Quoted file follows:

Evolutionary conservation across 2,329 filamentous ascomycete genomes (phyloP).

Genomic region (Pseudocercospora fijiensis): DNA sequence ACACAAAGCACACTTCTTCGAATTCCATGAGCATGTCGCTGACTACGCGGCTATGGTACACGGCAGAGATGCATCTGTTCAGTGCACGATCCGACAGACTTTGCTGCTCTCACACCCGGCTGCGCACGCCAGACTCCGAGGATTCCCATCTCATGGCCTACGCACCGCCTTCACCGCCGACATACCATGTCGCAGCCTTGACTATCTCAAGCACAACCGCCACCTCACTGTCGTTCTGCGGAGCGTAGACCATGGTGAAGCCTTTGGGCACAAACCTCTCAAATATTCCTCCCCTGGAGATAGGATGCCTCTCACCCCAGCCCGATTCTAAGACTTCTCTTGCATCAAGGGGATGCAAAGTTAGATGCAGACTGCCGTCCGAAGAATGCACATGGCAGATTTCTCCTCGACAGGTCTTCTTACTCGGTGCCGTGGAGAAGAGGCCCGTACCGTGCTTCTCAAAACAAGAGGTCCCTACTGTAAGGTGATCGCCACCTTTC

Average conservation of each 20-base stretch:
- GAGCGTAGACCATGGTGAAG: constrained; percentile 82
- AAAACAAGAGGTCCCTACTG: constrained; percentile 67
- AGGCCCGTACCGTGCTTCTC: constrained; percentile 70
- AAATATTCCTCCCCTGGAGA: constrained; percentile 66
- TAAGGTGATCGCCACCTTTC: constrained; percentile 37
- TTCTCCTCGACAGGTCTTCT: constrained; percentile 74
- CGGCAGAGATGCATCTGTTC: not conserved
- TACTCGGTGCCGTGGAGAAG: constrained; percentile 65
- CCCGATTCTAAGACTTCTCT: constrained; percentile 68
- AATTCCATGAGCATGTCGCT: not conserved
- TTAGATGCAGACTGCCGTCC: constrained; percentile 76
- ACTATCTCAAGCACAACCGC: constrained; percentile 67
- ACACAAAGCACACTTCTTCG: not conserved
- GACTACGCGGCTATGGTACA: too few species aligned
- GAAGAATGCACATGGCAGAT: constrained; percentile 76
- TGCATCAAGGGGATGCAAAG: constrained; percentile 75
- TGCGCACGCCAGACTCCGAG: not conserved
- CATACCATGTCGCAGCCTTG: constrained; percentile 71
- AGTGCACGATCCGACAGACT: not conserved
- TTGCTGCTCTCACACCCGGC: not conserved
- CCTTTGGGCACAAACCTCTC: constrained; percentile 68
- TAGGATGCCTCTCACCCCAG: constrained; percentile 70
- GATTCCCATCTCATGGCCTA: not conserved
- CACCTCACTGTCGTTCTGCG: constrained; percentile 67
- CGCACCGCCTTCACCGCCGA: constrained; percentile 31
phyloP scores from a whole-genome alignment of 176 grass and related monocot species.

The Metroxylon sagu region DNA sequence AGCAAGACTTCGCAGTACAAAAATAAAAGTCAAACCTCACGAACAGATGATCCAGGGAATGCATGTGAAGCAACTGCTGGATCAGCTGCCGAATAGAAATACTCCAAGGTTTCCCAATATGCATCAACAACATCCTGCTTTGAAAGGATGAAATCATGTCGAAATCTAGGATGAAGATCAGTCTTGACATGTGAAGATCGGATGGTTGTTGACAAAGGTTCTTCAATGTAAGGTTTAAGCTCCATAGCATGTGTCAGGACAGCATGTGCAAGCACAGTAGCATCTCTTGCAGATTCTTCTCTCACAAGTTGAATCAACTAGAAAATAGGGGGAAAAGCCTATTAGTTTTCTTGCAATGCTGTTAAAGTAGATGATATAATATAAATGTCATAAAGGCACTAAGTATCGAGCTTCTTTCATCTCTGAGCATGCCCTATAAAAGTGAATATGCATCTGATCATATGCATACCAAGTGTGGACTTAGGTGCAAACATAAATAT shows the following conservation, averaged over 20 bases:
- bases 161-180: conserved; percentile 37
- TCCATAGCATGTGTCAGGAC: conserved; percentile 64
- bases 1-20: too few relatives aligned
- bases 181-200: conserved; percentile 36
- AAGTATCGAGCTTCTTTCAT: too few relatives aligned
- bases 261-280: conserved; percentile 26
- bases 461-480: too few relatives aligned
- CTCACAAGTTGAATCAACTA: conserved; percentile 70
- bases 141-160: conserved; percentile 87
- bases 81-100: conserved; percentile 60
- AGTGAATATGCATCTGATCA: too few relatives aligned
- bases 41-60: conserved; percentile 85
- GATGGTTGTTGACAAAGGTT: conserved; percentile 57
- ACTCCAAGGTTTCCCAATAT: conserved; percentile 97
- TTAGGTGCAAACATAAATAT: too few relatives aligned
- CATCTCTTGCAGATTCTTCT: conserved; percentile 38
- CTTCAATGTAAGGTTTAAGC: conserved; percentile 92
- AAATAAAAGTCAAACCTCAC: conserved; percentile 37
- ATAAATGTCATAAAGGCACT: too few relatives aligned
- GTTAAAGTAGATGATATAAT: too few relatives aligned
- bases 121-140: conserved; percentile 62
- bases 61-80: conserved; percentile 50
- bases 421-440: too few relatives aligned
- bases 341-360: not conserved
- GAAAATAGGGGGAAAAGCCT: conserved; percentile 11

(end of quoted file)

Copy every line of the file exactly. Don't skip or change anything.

Evolutionary conservation across 2,329 filamentous ascomycete genomes (phyloP).

Genomic region (Pseudocercospora fijiensis): DNA sequence ACACAAAGCACACTTCTTCGAATTCCATGAGCATGTCGCTGACTACGCGGCTATGGTACACGGCAGAGATGCATCTGTTCAGTGCACGATCCGACAGACTTTGCTGCTCTCACACCCGGCTGCGCACGCCAGACTCCGAGGATTCCCATCTCATGGCCTACGCACCGCCTTCACCGCCGACATACCATGTCGCAGCCTTGACTATCTCAAGCACAACCGCCACCTCACTGTCGTTCTGCGGAGCGTAGACCATGGTGAAGCCTTTGGGCACAAACCTCTCAAATATTCCTCCCCTGGAGATAGGATGCCTCTCACCCCAGCCCGATTCTAAGACTTCTCTTGCATCAAGGGGATGCAAAGTTAGATGCAGACTGCCGTCCGAAGAATGCACATGGCAGATTTCTCCTCGACAGGTCTTCTTACTCGGTGCCGTGGAGAAGAGGCCCGTACCGTGCTTCTCAAAACAAGAGGTCCCTACTGTAAGGTGATCGCCACCTTTC

Average conservation of each 20-base stretch:
- GAGCGTAGACCATGGTGAAG: constrained; percentile 82
- AAAACAAGAGGTCCCTACTG: constrained; percentile 67
- AGGCCCGTACCGTGCTTCTC: constrained; percentile 70
- AAATATTCCTCCCCTGGAGA: constrained; percentile 66
- TAAGGTGATCGCCACCTTTC: constrained; percentile 37
- TTCTCCTCGACAGGTCTTCT: constrained; percentile 74
- CGGCAGAGATGCATCTGTTC: not conserved
- TACTCGGTGCCGTGGAGAAG: constrained; percentile 65
- CCCGATTCTAAGACTTCTCT: constrained; percentile 68
- AATTCCATGAGCATGTCGCT: not conserved
- TTAGATGCAGACTGCCGTCC: constrained; percentile 76
- ACTATCTCAAGCACAACCGC: constrained; percentile 67
- ACACAAAGCACACTTCTTCG: not conserved
- GACTACGCGGCTATGGTACA: too few species aligned
- GAAGAATGCACATGGCAGAT: constrained; percentile 76
- TGCATCAAGGGGATGCAAAG: constrained; percentile 75
- TGCGCACGCCAGACTCCGAG: not conserved
- CATACCATGTCGCAGCCTTG: constrained; percentile 71
- AGTGCACGATCCGACAGACT: not conserved
- TTGCTGCTCTCACACCCGGC: not conserved
- CCTTTGGGCACAAACCTCTC: constrained; percentile 68
- TAGGATGCCTCTCACCCCAG: constrained; percentile 70
- GATTCCCATCTCATGGCCTA: not conserved
- CACCTCACTGTCGTTCTGCG: constrained; percentile 67
- CGCACCGCCTTCACCGCCGA: constrained; percentile 31
phyloP scores from a whole-genome alignment of 176 grass and related monocot species.

The Metroxylon sagu region DNA sequence AGCAAGACTTCGCAGTACAAAAATAAAAGTCAAACCTCACGAACAGATGATCCAGGGAATGCATGTGAAGCAACTGCTGGATCAGCTGCCGAATAGAAATACTCCAAGGTTTCCCAATATGCATCAACAACATCCTGCTTTGAAAGGATGAAATCATGTCGAAATCTAGGATGAAGATCAGTCTTGACATGTGAAGATCGGATGGTTGTTGACAAAGGTTCTTCAATGTAAGGTTTAAGCTCCATAGCATGTGTCAGGACAGCATGTGCAAGCACAGTAGCATCTCTTGCAGATTCTTCTCTCACAAGTTGAATCAACTAGAAAATAGGGGGAAAAGCCTATTAGTTTTCTTGCAATGCTGTTAAAGTAGATGATATAATATAAATGTCATAAAGGCACTAAGTATCGAGCTTCTTTCATCTCTGAGCATGCCCTATAAAAGTGAATATGCATCTGATCATATGCATACCAAGTGTGGACTTAGGTGCAAACATAAATAT shows the following conservation, averaged over 20 bases:
- bases 161-180: conserved; percentile 37
- TCCATAGCATGTGTCAGGAC: conserved; percentile 64
- bases 1-20: too few relatives aligned
- bases 181-200: conserved; percentile 36
- AAGTATCGAGCTTCTTTCAT: too few relatives aligned
- bases 261-280: conserved; percentile 26
- bases 461-480: too few relatives aligned
- CTCACAAGTTGAATCAACTA: conserved; percentile 70
- bases 141-160: conserved; percentile 87
- bases 81-100: conserved; percentile 60
- AGTGAATATGCATCTGATCA: too few relatives aligned
- bases 41-60: conserved; percentile 85
- GATGGTTGTTGACAAAGGTT: conserved; percentile 57
- ACTCCAAGGTTTCCCAATAT: conserved; percentile 97
- TTAGGTGCAAACATAAATAT: too few relatives aligned
- CATCTCTTGCAGATTCTTCT: conserved; percentile 38
- CTTCAATGTAAGGTTTAAGC: conserved; percentile 92
- AAATAAAAGTCAAACCTCAC: conserved; percentile 37
- ATAAATGTCATAAAGGCACT: too few relatives aligned
- GTTAAAGTAGATGATATAAT: too few relatives aligned
- bases 121-140: conserved; percentile 62
- bases 61-80: conserved; percentile 50
- bases 421-440: too few relatives aligned
- bases 341-360: not conserved
- GAAAATAGGGGGAAAAGCCT: conserved; percentile 11